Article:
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Discussion Starter · #1 · (Edited)
I thought I'd recount this situation from another DIY site to see what you think. The OP was the unhappy client.

A contractor performed some interior remodeling for their client - about 50k of work, they say. Two months after work was completed, a leak was discovered. The plumber discovered a 2" trim nail (from nailing baseboard) had punctured a copper supply pipe that was running parallel to a stud and right behind the drywall (there was a bathroom on the other side, which was not worked on by this contractor). The pipe did not leak right away, taking two months to cause the damage downstairs.

The contractor will not accept "fault", instead blaming poorly located existing plumbing work. But they have begrudgingly agreed to pay for all damage and repairs. The client is still upset and has "lost confidence" in them (consideration for a future kitchen remodel) because the contractor is not admitting that it's their fault and taking full responsibility. Client thinks that if the trim carpenter had used a stud finder (as they learned by reading on the internet), this would have never happened, etc.

What do you think?
 

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Just answered this question to someone. Basically she wondered who's fault it was. There is really no way to tell what is behind a wall and any plumber, electrician, etc should put a nail stop anywhere their work is a questionable distance from the edge of the stud.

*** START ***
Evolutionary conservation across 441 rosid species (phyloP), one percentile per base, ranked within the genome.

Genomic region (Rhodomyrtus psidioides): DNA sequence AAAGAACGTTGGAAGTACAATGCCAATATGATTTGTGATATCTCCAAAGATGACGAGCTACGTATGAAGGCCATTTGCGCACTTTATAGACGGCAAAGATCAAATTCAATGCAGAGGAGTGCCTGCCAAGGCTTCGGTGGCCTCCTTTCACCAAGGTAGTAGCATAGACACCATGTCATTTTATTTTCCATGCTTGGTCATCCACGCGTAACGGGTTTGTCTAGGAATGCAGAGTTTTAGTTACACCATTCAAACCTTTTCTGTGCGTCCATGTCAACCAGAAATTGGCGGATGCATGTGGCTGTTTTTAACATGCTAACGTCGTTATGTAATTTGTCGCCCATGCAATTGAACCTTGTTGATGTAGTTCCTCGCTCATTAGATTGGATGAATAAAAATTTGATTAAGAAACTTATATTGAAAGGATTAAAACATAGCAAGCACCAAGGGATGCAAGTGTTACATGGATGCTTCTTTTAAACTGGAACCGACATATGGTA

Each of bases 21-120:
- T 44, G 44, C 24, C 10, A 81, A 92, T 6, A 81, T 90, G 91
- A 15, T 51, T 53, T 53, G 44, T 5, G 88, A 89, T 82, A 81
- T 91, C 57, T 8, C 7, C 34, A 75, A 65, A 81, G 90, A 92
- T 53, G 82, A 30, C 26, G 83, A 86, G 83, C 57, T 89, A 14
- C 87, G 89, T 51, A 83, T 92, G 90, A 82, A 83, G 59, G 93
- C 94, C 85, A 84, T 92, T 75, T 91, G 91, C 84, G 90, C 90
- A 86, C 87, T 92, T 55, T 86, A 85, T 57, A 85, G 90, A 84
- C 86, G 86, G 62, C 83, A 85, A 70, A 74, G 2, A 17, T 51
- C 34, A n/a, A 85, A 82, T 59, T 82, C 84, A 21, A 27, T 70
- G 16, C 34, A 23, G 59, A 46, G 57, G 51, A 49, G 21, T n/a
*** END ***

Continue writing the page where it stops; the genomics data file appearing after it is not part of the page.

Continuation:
The only way I would blame the carpenter is if they were there as the GC and saw where all the pipes where. Or if there was a stub out and the carpenter nailed directly below it.

I have only hit one or two pipes ( pure luck) and one in particular was in a very odd place.
 

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Discussion Starter · #10 ·
I'm not seeing the issue? Most pipes in a bay are running adjacent to or parallel to the studs. Do you mean it was running perpendicular to the studs?
Parallel/adjacent to the stud (vertical pipe), but it wasn't deep in the wall (just right behind the drywall). When the baseboard was nailed, it got hit.
 

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If the carpenter missed the stud and hit the pipe it's the contractors fault, if he hit over a stud that was missing a nail plate and this caused him to hit the pipe it's the plumbers fault. IMO
 

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Nail plate won't stop anything outside of the stud. It only covers the stud
 

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Call it a box plate in texas.

Nail plate is meant for studs, installed with hammer and no fasteners.
2014-01-05-23-00-43-1477685718.jpeg
 

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I've never seen anyone use a 5"x8" nail plate. Only 1.5"x Plates. It sounds like it got hit above the bottom plate next to a stud.
 
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